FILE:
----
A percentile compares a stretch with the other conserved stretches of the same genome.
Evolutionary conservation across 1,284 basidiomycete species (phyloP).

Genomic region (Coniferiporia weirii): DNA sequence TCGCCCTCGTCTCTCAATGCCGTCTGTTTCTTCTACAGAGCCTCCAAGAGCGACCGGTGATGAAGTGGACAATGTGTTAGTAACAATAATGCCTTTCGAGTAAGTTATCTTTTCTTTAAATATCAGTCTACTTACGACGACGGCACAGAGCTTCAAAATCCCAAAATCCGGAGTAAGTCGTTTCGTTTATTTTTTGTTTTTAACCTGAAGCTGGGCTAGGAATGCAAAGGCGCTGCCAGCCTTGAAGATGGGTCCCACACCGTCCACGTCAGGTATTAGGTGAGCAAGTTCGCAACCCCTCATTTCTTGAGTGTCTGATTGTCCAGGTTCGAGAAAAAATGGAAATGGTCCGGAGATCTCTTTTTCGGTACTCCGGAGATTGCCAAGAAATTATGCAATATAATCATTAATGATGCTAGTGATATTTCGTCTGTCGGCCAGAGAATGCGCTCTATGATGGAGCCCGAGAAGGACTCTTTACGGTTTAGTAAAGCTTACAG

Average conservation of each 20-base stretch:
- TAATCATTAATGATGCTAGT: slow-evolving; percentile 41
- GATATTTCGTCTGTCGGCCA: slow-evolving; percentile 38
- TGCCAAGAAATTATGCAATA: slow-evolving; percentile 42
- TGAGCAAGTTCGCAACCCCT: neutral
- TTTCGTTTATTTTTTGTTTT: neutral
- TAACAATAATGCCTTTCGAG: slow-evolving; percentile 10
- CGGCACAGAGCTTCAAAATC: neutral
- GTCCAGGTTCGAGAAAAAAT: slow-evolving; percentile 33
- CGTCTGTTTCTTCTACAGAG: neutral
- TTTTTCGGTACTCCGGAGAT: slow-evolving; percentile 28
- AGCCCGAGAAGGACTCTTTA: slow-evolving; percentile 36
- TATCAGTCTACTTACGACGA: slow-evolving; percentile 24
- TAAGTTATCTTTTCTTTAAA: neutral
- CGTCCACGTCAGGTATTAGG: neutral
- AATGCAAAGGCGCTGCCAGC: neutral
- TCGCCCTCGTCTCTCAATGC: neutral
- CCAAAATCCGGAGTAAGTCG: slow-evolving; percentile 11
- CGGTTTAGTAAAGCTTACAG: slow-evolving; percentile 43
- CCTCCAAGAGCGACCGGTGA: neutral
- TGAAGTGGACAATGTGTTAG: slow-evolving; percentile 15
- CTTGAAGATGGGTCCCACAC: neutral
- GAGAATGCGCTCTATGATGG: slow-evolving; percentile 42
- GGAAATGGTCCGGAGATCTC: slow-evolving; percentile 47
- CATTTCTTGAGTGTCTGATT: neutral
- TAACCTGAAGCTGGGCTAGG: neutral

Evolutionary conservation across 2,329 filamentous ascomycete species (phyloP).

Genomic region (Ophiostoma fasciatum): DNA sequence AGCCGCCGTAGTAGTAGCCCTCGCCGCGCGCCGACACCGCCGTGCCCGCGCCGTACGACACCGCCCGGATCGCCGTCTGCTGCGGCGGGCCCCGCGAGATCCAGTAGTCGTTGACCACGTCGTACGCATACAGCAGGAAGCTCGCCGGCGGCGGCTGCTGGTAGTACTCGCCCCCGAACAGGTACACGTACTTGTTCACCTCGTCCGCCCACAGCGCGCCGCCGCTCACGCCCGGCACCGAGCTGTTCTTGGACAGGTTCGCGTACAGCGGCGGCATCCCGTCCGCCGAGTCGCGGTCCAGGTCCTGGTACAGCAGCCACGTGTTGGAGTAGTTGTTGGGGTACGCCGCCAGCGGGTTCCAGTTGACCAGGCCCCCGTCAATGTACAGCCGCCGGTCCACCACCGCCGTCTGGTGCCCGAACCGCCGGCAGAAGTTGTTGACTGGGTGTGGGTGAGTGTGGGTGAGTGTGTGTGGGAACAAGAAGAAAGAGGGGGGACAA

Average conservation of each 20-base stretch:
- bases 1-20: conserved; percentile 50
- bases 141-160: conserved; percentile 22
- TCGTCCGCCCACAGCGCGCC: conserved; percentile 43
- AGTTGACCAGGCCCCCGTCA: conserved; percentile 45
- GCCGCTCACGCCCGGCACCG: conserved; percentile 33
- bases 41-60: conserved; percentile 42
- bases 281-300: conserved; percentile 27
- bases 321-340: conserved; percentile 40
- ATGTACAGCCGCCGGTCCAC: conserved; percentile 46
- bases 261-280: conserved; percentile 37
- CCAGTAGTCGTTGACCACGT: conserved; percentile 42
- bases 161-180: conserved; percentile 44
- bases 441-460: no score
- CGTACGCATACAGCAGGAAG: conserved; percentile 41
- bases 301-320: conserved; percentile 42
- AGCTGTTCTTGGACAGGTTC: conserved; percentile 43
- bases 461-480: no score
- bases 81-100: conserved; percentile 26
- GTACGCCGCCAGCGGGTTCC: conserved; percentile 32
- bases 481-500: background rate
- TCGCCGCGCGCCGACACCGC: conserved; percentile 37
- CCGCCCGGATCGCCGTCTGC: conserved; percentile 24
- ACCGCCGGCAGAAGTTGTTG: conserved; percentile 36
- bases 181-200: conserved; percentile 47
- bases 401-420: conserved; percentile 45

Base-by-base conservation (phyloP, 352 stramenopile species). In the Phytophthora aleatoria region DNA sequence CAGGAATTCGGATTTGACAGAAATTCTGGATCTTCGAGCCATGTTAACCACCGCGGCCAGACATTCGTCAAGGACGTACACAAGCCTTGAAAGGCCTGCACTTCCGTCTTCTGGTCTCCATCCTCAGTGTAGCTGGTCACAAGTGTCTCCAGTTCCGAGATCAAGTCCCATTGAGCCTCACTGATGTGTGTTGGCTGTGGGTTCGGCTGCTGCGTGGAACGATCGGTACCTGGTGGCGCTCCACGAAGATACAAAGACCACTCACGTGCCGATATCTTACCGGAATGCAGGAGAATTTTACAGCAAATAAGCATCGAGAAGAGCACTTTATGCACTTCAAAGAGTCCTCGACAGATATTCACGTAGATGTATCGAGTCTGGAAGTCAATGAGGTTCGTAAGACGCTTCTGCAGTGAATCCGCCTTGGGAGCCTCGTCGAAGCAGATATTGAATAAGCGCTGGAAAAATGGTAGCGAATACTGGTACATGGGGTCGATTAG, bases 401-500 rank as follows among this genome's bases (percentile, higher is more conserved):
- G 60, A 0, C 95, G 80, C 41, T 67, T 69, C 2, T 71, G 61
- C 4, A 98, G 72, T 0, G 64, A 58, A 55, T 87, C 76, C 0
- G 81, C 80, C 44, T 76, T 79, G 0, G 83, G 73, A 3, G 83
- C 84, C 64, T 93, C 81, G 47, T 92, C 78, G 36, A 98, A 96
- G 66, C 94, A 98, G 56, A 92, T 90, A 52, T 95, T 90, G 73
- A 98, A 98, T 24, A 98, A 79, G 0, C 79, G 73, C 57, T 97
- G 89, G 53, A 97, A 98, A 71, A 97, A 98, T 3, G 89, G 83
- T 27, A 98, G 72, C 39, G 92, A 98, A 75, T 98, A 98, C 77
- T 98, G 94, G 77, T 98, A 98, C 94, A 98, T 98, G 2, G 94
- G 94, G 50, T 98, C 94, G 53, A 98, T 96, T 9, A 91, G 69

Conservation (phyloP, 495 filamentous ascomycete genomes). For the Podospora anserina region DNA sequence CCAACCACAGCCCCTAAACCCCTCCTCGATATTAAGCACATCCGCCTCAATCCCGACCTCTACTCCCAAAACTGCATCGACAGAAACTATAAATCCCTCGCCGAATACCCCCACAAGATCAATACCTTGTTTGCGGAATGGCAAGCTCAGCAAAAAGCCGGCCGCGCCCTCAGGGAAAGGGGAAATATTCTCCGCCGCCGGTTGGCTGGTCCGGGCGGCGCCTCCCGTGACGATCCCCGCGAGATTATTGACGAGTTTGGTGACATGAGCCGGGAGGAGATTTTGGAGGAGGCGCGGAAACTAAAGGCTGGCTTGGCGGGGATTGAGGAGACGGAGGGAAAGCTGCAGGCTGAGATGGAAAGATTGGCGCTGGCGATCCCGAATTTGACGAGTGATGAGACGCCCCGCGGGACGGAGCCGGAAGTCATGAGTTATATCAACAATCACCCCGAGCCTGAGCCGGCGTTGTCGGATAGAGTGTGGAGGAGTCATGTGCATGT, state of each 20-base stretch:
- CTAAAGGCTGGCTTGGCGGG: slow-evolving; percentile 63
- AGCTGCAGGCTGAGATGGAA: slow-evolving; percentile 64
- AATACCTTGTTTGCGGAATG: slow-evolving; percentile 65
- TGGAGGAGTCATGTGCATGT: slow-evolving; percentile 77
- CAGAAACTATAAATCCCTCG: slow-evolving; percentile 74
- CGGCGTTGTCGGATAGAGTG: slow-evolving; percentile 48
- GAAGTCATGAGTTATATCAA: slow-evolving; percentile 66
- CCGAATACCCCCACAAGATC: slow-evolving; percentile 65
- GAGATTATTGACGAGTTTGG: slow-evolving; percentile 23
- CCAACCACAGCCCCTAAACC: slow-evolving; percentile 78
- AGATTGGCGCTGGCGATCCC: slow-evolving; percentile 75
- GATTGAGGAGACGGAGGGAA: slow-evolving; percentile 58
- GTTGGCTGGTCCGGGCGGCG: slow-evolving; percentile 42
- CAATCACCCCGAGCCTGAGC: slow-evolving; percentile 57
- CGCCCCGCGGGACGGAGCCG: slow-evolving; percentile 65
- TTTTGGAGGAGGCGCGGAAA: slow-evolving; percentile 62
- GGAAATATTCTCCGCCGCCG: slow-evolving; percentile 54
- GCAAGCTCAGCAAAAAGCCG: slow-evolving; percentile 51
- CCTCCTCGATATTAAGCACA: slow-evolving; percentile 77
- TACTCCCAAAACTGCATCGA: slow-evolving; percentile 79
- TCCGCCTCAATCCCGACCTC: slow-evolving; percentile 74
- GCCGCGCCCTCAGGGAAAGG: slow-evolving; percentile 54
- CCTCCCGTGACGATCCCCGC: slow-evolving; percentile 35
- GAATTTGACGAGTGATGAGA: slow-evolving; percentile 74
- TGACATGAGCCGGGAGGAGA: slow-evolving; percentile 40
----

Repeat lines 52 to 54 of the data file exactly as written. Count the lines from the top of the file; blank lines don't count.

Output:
- bases 481-500: background rate
- TCGCCGCGCGCCGACACCGC: conserved; percentile 37
- CCGCCCGGATCGCCGTCTGC: conserved; percentile 24